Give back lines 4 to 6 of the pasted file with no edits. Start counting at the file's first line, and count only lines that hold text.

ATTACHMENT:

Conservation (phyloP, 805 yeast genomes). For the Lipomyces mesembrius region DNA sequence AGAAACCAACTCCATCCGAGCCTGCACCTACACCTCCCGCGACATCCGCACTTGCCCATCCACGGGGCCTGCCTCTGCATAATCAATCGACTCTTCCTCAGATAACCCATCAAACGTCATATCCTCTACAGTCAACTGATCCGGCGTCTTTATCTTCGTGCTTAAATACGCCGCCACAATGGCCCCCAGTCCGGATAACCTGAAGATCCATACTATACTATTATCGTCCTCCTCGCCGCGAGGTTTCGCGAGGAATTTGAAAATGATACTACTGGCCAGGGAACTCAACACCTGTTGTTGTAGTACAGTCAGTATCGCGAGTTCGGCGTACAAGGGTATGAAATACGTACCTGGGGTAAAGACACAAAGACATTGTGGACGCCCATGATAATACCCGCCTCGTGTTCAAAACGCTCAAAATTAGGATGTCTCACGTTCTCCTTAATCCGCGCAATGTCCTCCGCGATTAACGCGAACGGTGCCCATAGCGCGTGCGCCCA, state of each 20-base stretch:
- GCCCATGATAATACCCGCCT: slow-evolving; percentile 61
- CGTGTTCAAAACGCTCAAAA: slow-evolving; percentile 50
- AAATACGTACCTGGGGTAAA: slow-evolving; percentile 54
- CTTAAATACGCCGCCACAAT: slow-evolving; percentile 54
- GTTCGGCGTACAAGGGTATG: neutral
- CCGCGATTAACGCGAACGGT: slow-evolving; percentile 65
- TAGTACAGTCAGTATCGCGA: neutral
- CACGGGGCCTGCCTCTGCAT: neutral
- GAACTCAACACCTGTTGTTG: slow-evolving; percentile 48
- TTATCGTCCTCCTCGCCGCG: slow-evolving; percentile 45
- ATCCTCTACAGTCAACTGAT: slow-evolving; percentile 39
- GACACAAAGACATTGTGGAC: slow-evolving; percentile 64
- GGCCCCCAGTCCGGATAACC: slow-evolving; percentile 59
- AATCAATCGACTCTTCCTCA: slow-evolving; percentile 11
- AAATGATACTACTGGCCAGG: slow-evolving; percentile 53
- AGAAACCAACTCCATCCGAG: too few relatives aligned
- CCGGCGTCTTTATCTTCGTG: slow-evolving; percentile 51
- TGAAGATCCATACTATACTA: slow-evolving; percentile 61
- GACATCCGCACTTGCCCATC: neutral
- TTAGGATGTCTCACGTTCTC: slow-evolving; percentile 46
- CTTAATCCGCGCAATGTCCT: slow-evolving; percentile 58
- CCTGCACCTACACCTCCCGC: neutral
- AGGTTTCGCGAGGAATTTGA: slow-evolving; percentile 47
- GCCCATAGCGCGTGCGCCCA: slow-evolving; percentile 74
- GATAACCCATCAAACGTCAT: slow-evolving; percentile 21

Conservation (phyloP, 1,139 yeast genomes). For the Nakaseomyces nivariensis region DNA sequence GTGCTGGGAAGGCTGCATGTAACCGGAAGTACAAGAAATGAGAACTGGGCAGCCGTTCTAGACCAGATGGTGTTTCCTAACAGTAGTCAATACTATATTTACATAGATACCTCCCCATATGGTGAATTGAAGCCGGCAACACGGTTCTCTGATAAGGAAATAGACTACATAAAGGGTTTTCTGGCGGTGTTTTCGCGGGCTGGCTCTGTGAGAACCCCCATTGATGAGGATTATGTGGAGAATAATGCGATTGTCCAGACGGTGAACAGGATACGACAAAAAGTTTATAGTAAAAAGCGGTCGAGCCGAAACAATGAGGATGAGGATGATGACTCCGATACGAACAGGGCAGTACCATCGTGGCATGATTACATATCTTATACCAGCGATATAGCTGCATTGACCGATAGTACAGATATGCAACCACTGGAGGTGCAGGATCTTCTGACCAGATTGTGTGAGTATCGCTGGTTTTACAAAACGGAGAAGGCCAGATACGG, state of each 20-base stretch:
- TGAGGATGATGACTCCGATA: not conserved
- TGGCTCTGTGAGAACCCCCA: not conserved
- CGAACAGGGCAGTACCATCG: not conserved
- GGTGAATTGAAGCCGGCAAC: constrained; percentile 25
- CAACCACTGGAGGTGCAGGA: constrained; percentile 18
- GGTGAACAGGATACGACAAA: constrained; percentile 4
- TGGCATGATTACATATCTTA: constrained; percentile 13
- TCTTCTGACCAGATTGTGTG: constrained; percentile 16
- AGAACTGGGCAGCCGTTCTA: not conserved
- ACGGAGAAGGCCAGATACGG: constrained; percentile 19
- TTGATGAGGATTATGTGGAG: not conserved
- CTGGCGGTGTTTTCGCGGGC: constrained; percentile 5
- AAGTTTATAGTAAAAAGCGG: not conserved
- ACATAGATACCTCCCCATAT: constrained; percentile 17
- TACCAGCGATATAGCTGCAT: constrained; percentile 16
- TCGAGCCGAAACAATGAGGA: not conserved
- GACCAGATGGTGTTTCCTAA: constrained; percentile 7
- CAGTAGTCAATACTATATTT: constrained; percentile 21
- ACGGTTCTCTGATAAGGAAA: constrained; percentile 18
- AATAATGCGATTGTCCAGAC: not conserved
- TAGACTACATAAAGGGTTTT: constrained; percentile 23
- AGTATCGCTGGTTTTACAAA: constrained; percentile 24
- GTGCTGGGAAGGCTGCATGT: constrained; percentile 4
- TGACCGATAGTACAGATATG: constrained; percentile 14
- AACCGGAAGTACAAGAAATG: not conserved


- AAATACGTACCTGGGGTAAA: slow-evolving; percentile 54
- CTTAAATACGCCGCCACAAT: slow-evolving; percentile 54
- GTTCGGCGTACAAGGGTATG: neutral